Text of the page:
For more than two hundred years, the fundamental principles set out in the Declaration of Independence have been a popular rallying cry in American politics. We see this especially with issues which seem to go to the heart of United States law, such as women’s suffrage, civil rights, abortion and gay marriage. While it is tempting to look to the Founding Fathers as the ultimate constitutional authority, it is good to bear in mind that those worthy gentlemen could not possibly have conceived of many of the controversies which occupy us today. So before reaching for one’s “unalienable Rights… Life, Liberty and the pursuit of Happiness”, it is wise to consider both the historical context of the Declaration, and the background and outlook of those who wrote it. In this light, the document is seen to have been given a much broader interpretation by subsequent generations than was originally intended.
Notwithstanding the commonly held perception of them as the idealist leaders of a massive popular revolution, the 56 signatories to the Declaration of Independence were members of an elite group taking advantage of an extraordinary political opportunity. The Founding Fathers were, without exception, wealthy men of property who, under normal circumstances, would not have espoused radical ideas. They saw themselves as the natural leaders and caretakers of their society, and had come to view British rule as a barrier to increasing that power, and therefore to the welfare of the American colonies. Persistent atrocities by the British, and a series of popular uprisings, had by 1776 mobilized enough opinion against the mother country for the landed gentry to feel confident in exploiting it.
This is not to say that the majority of people were necessarily in favor of severing links with Britain. Howard Zinn, in A People’s History of the United States, argues that the Founding Fathers acted as much to deflect popular resentment away from their own abuses of power as to further their desire for freedom to act without British influence. The central concept of the Declaration of Independence is based on the philosophy of John Locke, who outlined mankind’s fundamental democratic rights to life, liberty and property. In drafting the Declaration, Thomas Jefferson changed “property” to “happiness” as a concession to popular sentiment. This more abstract language was calculated to appeal to the public mind, and to guard against those who felt that the privileged upper classes already had too much property.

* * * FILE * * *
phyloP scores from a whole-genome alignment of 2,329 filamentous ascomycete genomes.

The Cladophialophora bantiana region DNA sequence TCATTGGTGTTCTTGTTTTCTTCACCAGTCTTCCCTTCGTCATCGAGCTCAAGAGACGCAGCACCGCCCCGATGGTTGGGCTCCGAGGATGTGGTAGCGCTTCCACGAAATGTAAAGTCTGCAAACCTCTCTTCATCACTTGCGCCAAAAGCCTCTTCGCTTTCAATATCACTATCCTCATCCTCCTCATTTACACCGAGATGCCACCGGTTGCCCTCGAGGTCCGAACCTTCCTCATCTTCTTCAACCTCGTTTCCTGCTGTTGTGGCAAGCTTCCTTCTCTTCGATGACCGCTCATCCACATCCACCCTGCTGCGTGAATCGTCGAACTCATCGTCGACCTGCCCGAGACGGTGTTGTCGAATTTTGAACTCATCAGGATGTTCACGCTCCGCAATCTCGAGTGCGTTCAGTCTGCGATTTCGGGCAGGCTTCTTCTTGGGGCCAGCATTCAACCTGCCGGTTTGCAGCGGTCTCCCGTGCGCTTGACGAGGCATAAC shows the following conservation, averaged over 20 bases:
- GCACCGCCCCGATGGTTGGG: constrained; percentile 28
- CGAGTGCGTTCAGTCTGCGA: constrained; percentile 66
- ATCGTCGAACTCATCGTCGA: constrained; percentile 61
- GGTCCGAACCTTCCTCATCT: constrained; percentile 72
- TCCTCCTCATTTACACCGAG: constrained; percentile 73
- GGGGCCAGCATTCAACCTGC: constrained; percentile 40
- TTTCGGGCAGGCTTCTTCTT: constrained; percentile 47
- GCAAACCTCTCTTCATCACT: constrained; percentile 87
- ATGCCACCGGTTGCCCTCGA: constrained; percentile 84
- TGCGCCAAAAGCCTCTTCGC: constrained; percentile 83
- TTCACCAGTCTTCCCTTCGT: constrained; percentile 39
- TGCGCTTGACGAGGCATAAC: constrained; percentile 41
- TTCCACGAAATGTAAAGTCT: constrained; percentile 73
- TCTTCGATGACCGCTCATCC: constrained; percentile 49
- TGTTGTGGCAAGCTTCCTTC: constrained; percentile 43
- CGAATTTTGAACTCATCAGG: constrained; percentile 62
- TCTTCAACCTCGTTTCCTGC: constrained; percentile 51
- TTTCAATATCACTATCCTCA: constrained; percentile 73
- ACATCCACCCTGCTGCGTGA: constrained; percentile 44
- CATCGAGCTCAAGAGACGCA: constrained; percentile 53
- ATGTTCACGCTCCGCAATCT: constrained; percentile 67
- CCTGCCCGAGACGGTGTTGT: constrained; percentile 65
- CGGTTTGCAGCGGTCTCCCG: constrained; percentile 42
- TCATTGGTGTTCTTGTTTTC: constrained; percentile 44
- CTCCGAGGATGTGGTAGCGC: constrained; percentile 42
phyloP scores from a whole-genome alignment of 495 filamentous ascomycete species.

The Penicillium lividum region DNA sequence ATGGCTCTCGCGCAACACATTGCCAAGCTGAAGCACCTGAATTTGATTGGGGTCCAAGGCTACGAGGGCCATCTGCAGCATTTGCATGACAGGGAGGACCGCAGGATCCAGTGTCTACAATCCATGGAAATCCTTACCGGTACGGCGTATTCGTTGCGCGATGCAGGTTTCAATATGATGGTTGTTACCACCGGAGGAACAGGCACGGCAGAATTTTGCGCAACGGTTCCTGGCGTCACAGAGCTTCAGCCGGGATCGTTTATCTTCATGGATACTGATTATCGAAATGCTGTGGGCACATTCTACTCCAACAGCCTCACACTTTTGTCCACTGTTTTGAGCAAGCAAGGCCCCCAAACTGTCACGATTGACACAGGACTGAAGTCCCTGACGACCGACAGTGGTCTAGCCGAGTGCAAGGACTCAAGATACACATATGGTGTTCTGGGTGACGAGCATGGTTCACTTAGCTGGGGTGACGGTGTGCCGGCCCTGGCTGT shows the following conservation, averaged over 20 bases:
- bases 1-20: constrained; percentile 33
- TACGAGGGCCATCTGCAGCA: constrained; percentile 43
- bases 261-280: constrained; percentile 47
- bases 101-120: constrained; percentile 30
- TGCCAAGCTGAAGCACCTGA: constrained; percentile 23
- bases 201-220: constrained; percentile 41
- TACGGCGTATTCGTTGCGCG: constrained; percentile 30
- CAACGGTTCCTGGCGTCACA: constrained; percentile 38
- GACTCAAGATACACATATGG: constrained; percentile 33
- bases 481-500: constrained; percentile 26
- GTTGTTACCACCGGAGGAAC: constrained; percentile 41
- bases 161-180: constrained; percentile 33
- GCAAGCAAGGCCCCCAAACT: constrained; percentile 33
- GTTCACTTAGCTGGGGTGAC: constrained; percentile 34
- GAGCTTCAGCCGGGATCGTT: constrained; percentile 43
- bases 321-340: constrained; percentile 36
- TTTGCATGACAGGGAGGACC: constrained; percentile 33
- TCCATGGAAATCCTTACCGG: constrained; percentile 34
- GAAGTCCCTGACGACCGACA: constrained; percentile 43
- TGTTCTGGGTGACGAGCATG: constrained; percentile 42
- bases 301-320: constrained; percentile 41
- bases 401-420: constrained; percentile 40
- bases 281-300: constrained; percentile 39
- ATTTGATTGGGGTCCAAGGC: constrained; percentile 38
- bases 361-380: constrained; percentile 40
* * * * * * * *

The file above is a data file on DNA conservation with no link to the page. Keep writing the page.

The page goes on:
It is clear, then, that the Founding Fathers were thinking of these “unalienable Rights” as applying principally to themselves and men of their own standing. This was a natural outlook for men of that time, and they would no more have considered their application to women, slaves, Indians or the lower classes than we today would consider giving the vote to children. They could not have anticipated the social upheavals that would lead to the broader inclusion of these groups into American life.
Although such struggles have historically focused on the Constitution, its interpretation and amendment – the Declaration of Independence is, after all, not a legal document – they have all invoked the language of the Declaration to add impetus to their campaigns. It speaks of “Life” (basic human rights), “Liberty” (freedom) and “the pursuit of Happiness” (the opportunity to make something of oneself, no matter what one’s station in life is) – rights which campaigners have usually claimed were envisaged by the Founding Fathers but subsequently denied to large sections of society by those in power. At the turn of the last century Elizabeth Cady Stanton, a leading light of the women’s suffrage movement, admonished members of Congress: “Either these doctrines [of the Declaration of Independence] are true, or you can give no reason for your own possession of the suffrage except that you have got it. If this doctrine be sound, it follows that no class of person can rightfully be excluded from their equal share in the government”.